Aircraft Carriers of Soviet Union - Machtres Fighters

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Aircraft Carriers of Soviet Union

Aircraft Carriers > Historics
Kiev class aircraft carrier

The Kiev class carriers (also known as Project 1143 or as the Krechyet (Gyrfalcon) class) were the first class of fixed-wing aircraft carriers built in the Soviet Union.

First laid down in 1970 the Kiev class was partially based on a design for a full-deck carrier proposed in Project Orel. Originally the Soviet Navy wanted a supercarrier similar to the American Kitty Hawk class. However, the smaller Kiev class design was chosen because it was considered to be more cost effective.

Unlike American or British carriers, the Kiev class is a combination of a cruiser and a carrier. In the Soviet Navy this class of ships was specifically designated as a heavy aviation cruiser rather than just an aircraft carrier. Although the ships were designed with an island superstructure to starboard, with a 2/3 length angled flight deck, the foredeck was taken up with the heavy missile armament. The intended mission of the Kiev class was support for strategic missile submarines, other surface ships and naval aviation, it was capable of engaging in anti-aircraft, anti-submarine and surface warfare.

A total of four Kiev class carriers were built and commissioned, serving in the Soviet and then Russian Navy. The first three were decommissioned, of which, one was scrapped and two were sold as recreational pieces to China. The fourth ship, Admiral Gorshkov, was sold to the Indian Navy in 2004, and is currently being modernized.

Designer: Nevskoye Planning and Design Bureau
Builder: Nikolayev South (formerly Chernomorsky Shipyard 444)
Power Plant: 8 turbopressurized boilers, 4 steam turbines (200,000 shp), four shafts
Length: 273 meters overall (283 m for Vikramaditya)
Flight Deck Width: 53 meters
Beam: 32.6 meters
Displacement: 43,000-45,500 metric tons full load
Speed: 32 knots (59 km/h)
Aircraft: 26-30
12-13 Yak-38 VSTOL
14-17 Ka-25 or Ka-27/29 helicopters
Crew: 1,200-1,600 (including air wing)
Kiev and Minsk:

4 × twin P-500 Bazalt SSM launchers (8 missiles)
2 × twin M-11 Shtorm SAM launchers (72 missiles)
2 × twin 9K33 Osa launchers (40 missiles)
2 × twin 76.2 mm AA guns
8 × AK-630 30 mm CIWS
10 × 21" torpedo tubes
1 × twin SUW-N-1 FRAS Anti-Submarine Rocket launcher
4 × twin P-500 Bazalt SSM launchers (8 missiles)
2 × twin M-11 Shtorm SAM launchers (72 missiles)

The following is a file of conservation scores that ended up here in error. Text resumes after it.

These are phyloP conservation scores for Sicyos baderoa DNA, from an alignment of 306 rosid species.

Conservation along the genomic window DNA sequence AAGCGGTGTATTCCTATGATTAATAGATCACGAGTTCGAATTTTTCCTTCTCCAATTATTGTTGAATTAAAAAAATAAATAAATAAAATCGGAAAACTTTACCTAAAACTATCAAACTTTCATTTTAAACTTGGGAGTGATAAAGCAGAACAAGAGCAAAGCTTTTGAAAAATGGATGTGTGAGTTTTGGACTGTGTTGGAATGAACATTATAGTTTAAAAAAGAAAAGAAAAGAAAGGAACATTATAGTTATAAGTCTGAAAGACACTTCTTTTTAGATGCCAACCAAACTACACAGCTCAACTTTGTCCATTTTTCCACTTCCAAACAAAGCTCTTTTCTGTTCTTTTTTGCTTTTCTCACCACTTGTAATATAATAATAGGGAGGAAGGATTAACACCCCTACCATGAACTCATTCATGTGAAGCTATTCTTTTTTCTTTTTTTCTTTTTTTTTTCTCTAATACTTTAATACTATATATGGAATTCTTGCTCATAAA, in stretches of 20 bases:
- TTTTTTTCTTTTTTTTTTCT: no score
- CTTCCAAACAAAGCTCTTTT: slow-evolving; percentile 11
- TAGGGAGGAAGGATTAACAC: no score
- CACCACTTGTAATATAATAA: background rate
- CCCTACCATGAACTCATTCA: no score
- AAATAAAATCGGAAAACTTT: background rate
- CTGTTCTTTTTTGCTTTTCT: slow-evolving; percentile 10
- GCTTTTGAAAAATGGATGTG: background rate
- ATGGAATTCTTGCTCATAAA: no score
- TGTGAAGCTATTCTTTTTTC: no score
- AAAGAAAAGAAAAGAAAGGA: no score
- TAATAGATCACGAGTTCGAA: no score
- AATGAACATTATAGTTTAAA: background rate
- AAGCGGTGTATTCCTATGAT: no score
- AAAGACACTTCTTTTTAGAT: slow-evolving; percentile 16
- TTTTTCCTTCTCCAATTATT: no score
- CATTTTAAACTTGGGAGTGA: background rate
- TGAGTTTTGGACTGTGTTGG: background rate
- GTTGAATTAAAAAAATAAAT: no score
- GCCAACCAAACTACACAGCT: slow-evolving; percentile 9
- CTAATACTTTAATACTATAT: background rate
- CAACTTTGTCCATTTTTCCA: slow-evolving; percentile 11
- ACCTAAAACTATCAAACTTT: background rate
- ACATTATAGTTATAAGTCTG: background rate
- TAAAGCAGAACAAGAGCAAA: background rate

2 × twin 76.2 mm AA guns
8 × AK-630 30 mm CIWS
1 × twin SUW-N-1 FRAS Anti-Submarine Rocket launcher
6 × twin P-500 Bazalt SSM launchers (12 missiles)
24 × 8-cell 9K330 Tor vertical SAM launchers (192 missiles)
2 × 100 mm guns
8 × AK-630 30 mm CIWS
10 × 21" torpedo tubes

Date Deployed: 1975 (Kiev)
ShipsKiev (1975–1993) Sold to China
Minsk (1978–1993) Sold to Korea ? China
Novorossiysk (1982–1993) sold to korea(Scrapped)
Baku (1987–1991), Admiral Gorshkov (1991-1995), now Vikramaditya (Entering Indian service in 2011-12)

Soviet aircraft carrier Admiral Gorshkov- Baku Class

Admiral Gorshkov was a modified Kiev class aircraft carrier of the Russian Navy, originally named Baku. Sometimes Gorshkov is considered a separate class due to its improvements including a phased array radar, extensive electronic warfare installations, and an enlarged command and control suite. In 2004, she was sold to India for conversion into a STOBAR carrier to be named INS Vikramaditya.

The ship was laid down in 1978 at Nikolayev South (Shipyard No.444) in Ukraine, launched in 1982, and commissioned in 1987. The delay in commissioning was largely caused by software bugs in the new command and control system.

The ship was renamed Admiral Gorshkov after the collapse of the Soviet Union in 1991, as the city of Baku was now in independent Azerbaijan. Sergey Gorshkov was responsible for the expansion of the Soviet Navy during the Cold War.

In 1994, following a boiler room explosion, the ship was docked for a year of repairs. Although she returned to service in 1995, she was finally withdrawn in 1996 and offered for sale.